“…The anomalies of the Madagascar mammal fauna are best explained if we assume that before the existence of Africa in its present form, a large continent occupied parts of the Atlantic and Indian oceans and extended towards present-day America to the west, and towards India and its islands to the east; that this continent broke up into islands, some of which connected with the present African continent, and some perhaps with the present Asia; and that in Madagascar and the Mascarene Islands we have living relics of this vast continent, and for it, as for the original seat of Stirps Lemurum, I wish to propose the name Lemuria! …”

Sclater is not the only one to suggest that Madagascar and the Indian coast may have been connected by land in ancient times. Such hypotheses were expressed by the French zoologist Etienne Saint-Hilaire, the British scientist Alfred Wallace and the British geologist Searles Wood. The idea became extremely popular in the 60s of the 19th century, but besides it, there were other theories about sunken lands and continents. But it became truly popular and discussed outside the scientific community after various occult communities became interested in the hypothesis of Lemuria.

Map from an esoteric book showing the hypothetical settlement of people from the sunken Lemuria.

The first mention of Lemuria in pseudo-scientific texts is found in the work of Ernst Haeckel. In his book “The Natural History of the World” from 1870, he calls Lemuria “Eden”, “Paradise”. This work immediately attracted public attention. It’s worth making a little clarification here.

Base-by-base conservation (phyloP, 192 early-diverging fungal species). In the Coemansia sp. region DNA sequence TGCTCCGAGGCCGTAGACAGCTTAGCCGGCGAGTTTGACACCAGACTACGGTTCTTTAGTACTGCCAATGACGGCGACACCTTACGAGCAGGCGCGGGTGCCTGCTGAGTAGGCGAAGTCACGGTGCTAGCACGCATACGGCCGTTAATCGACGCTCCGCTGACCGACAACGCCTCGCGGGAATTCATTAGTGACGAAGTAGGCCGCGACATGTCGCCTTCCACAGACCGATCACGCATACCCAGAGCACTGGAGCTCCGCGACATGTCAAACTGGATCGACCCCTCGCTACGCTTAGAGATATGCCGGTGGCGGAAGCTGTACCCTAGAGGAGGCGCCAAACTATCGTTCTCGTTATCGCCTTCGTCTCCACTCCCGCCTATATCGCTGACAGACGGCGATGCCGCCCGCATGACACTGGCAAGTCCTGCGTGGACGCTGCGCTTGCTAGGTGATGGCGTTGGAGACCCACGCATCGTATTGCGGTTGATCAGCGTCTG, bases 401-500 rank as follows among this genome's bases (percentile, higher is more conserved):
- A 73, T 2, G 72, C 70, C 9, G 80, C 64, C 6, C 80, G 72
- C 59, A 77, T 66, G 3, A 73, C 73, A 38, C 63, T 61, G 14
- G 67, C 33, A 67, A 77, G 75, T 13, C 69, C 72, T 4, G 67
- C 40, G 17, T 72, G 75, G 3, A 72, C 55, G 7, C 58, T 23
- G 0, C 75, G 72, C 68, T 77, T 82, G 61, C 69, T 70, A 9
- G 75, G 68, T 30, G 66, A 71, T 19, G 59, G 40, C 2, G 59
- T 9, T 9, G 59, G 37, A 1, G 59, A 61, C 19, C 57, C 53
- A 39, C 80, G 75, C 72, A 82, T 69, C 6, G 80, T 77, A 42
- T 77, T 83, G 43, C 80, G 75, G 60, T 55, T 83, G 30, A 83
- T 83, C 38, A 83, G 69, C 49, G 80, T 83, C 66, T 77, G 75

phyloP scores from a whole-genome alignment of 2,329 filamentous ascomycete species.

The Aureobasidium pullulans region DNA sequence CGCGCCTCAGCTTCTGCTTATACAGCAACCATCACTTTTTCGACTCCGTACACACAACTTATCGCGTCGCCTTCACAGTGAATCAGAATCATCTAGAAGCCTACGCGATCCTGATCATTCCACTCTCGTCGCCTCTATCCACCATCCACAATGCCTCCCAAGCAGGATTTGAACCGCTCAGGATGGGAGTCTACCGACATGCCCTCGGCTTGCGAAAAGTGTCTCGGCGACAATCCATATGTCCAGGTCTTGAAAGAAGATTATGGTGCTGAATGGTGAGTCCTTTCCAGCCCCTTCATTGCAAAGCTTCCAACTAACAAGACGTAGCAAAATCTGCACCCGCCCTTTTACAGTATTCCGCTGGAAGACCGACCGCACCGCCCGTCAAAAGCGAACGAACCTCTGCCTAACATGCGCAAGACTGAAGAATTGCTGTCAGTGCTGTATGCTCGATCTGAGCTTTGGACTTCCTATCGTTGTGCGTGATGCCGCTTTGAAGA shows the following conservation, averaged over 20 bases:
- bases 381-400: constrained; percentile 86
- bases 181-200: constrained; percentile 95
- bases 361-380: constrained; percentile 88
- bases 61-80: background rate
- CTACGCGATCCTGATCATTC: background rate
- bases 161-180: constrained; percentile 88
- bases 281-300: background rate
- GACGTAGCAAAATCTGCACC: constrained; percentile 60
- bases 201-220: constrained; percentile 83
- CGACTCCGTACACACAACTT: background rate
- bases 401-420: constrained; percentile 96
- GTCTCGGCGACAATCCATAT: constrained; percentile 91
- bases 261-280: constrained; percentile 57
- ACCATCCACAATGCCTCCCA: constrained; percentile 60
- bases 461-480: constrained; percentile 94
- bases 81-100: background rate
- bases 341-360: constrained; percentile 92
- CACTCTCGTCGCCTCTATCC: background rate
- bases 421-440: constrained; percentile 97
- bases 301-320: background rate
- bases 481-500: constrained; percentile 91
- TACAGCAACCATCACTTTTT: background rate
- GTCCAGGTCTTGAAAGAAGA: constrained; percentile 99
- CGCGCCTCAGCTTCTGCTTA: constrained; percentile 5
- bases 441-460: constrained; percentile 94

In a world that was already almost completely open and divided between colonial empires, there were almost no unexplored territories left, as society believed. As a result, the attractiveness of theories about various lost and hidden islands, continents and countries has increased significantly. Hyperborea, Atlantis and Lemuria, which had some kind of scientific basis, became very popular.

However, Lemuria received real fame and memory for many decades after the publication of the esoteric books of Helena Blavatsky. In 1888 she published the book The Secret Doctrine. According to Blavatsky, she allegedly saw the postulates that she puts forward in her in a trance. In it, she had a vision that humanity is a kind of fifth race, and the third were the same Lemurians who lived on the sunken continent of Lemuria, looked like ape-like humanoids, were hermaphrodites and laid eggs. Some had two pairs of arms and eyes on the back of their heads, and the decline of civilization came after the advent of sexual dimorphism.